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Mt. Ram Kali and ors. Vs. Pyare Lal - Court Judgment

LegalCrystal Citation
SubjectFamily
CourtAllahabad
Decided On
Reported inAIR1943All183
AppellantMt. Ram Kali and ors.
RespondentPyare Lal
Excerpt:
- - we are satisfied that no person can oust the real owner of land by building upon that land without his permission. we are satisfied that the plaintiff's appeal must succeed......the recovery of some land with a house upon it. the allegation was that this land belonged to one mata bakhsh and was inherited at his death by his daughter, ram dei, who had a life estate. it was said that ram dei had died and that the plaintiff, piary lal, was the nearest reversioner. piarey lal set himself up as the son of kallu who was the brother of mata bakhsh. the first question which arose was whether kallu and mata bakhsh were brothers. the defendants had alleged that mata bakhsh was the son of bansi whose widow had married hanuman, the father of kallu. the learned judge of the lower appellate court did not believe this story. he believed that mata bakhsh and kallu were both sons of a man called sitti whose widow married hanuman. learned counsel for the. defendants-appellants.....
Judgment:

Allsop, J.

1. We have before us two cross appeals by the plaintiff and defendants respectively against a judgment and decree passed in appeal by the learned District Judge of Allahabad. The suit which has given rise to these appeals was instituted for the recovery of some land with a house upon it. The allegation was that this land belonged to one Mata Bakhsh and was inherited at his death by his daughter, Ram Dei, who had a life estate. It was said that Ram Dei had died and that the plaintiff, Piary Lal, was the nearest reversioner. Piarey Lal set himself up as the son of Kallu who was the brother of Mata Bakhsh. The first question which arose was whether Kallu and Mata Bakhsh were brothers. The defendants had alleged that Mata Bakhsh was the son of Bansi whose widow had married Hanuman, the father of Kallu. The learned Judge of the lower appellate Court did not believe this story. He believed that Mata Bakhsh and Kallu were both sons of a man called Sitti whose widow married Hanuman. Learned Counsel for the. defendants-appellants argues that this finding was not justified because it was contrary to the pleadings of the plaintiff himself who alleged that Kallu and Mata Bakhsh were both the sons of Hanuman. It seems to us that there is no force in this contention. The essential allegation was that Mata Bakhsh and Kallu were brothers. It did not matter whether their father's name was Hanuman, Sitti or Bansi. The fact that the plaintiff alleged that Kallu and Mata Bakhsh were the sons of Hanuman may have been one reason for disbelieving his story, but we are not entitled to set aside a finding of fact at which the learned Judge has arrived and we are not justified in saying that he should not have believed the evidence which was produced before him. He relied upon the statements of two witnesses one of whom was the husband of another daughter of Mata Bakhsh who had died before him. The learned Judge had also some documents before him. The copies had been produced in the Court below, and the learned Judge allowed the originals to be summoned so as to satisfy himself whether the name of Mata Bakhsh's father should be read as Bansi or Sitti. It is urged that this evidence should not have been produced in the appellate Court, but an appellate Court is always entitled to allow the production of evidence and it cannot be said that the defendants-appellants were prejudiced in any way. On the finding of fact that Kallu and Mata Bakhsh were brothers, the case of the plaintiff was bound to succeed.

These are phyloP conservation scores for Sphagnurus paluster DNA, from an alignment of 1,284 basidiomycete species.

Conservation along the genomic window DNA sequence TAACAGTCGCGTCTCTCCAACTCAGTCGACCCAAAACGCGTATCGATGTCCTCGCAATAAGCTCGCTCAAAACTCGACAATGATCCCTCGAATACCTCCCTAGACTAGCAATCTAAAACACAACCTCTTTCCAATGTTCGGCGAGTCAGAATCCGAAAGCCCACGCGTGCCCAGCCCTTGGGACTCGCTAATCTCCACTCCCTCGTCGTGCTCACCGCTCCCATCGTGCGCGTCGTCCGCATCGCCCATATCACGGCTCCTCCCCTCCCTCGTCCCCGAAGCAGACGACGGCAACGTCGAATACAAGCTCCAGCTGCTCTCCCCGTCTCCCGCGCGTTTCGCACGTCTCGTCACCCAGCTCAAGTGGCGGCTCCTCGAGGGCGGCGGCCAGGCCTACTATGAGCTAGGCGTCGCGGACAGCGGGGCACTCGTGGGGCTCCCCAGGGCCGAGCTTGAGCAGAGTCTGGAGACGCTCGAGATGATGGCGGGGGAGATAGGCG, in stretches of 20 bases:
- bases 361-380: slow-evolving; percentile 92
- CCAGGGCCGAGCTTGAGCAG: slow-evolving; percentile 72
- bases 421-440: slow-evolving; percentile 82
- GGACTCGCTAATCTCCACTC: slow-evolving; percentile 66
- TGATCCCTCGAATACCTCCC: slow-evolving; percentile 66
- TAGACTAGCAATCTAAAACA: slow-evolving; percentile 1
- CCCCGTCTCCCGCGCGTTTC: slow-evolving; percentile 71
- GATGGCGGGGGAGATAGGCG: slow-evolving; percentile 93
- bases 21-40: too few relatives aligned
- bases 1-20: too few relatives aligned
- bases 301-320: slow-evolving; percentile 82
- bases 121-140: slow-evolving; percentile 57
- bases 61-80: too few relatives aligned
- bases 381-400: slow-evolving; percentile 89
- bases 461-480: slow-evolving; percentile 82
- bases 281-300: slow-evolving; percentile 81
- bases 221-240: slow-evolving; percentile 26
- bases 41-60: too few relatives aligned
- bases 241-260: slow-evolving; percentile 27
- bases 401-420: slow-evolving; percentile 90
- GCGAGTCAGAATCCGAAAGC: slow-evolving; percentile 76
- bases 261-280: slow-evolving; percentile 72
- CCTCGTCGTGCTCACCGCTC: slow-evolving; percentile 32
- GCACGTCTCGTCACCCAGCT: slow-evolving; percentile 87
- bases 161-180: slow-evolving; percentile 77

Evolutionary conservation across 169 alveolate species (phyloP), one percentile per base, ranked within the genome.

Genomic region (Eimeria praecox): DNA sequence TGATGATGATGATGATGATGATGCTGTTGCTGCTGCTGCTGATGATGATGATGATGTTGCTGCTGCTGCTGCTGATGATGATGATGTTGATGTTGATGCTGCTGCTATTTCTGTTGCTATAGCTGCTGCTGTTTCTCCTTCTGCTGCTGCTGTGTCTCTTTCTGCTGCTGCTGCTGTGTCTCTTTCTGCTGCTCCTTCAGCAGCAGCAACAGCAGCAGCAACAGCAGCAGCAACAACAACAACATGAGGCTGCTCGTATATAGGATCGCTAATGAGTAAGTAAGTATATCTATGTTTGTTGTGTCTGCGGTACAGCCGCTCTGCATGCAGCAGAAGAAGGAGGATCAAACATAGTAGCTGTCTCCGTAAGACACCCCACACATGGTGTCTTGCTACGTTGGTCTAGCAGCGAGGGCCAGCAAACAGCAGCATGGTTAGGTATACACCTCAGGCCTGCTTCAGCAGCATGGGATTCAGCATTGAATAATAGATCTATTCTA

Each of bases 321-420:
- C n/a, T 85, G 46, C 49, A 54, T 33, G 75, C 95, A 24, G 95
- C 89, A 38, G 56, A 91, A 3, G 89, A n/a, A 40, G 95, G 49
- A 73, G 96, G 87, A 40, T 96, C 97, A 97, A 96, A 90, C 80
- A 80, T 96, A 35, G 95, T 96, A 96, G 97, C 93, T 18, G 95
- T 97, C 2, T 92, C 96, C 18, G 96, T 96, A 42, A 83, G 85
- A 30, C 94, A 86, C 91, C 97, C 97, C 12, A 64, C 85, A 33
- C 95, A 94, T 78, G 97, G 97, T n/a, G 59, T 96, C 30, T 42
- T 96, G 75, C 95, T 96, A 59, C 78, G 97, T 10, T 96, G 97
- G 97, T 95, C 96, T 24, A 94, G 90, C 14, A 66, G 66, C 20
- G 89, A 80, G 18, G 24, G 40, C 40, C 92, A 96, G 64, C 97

2. The other appeal by the plaintiff has been instituted because the learned Judge has given him a decree for the land but has held that he was not entitled to immediate possession because the defendants or some of them were entitled to remain in the house. We may say that the finding is that Mt. Ram Dei rebuilt the house at some expense to herself and that she made a will that it should pass after her death to her grandson, Badri Prasad, who is one of the defendants. The learned Judge seems to have thought that Badri Prasad was entitled to remain in possession of the house and that the plaintiff was entitled only to receive ground rent. We are satisfied that no person can oust the real owner of land by building upon that land without his permission. Learned Counsel for the defendants is not able to assert that his client, Badri Prasad, is entitled to remain in possession, but he asks us to pass a decree enabling Badri Prasad to remove the materials of the house. It seems to us that Mt. Ram Dei was not entitled to leave the house to her own nominee after her death. The most she could have done was to leave the materials which she had placed upon the land and it would be impossible at this stage for us to distinguish between those materials and the materials originally used for building the previous house. We could not give Badri Prasad a decree without requiring him to restore that original house to the condition in which it was when Mt. Ram Dei rebuilt it. That again would be an impossible condition and it would be useless to pass a decree which could never be properly executed. The questions involved in the request of learned Counsel for the defendants were not raised and decided in the Courts below. We are satisfied that the plaintiff's appeal must succeed. We dismiss the defendants' appeal with costs and allow the plaintiff's appeal. We direct that a decree should be passed giving the plaintiff unconditional possession over the land. The plaintiff will get his costs in all three Courts from the defendants.


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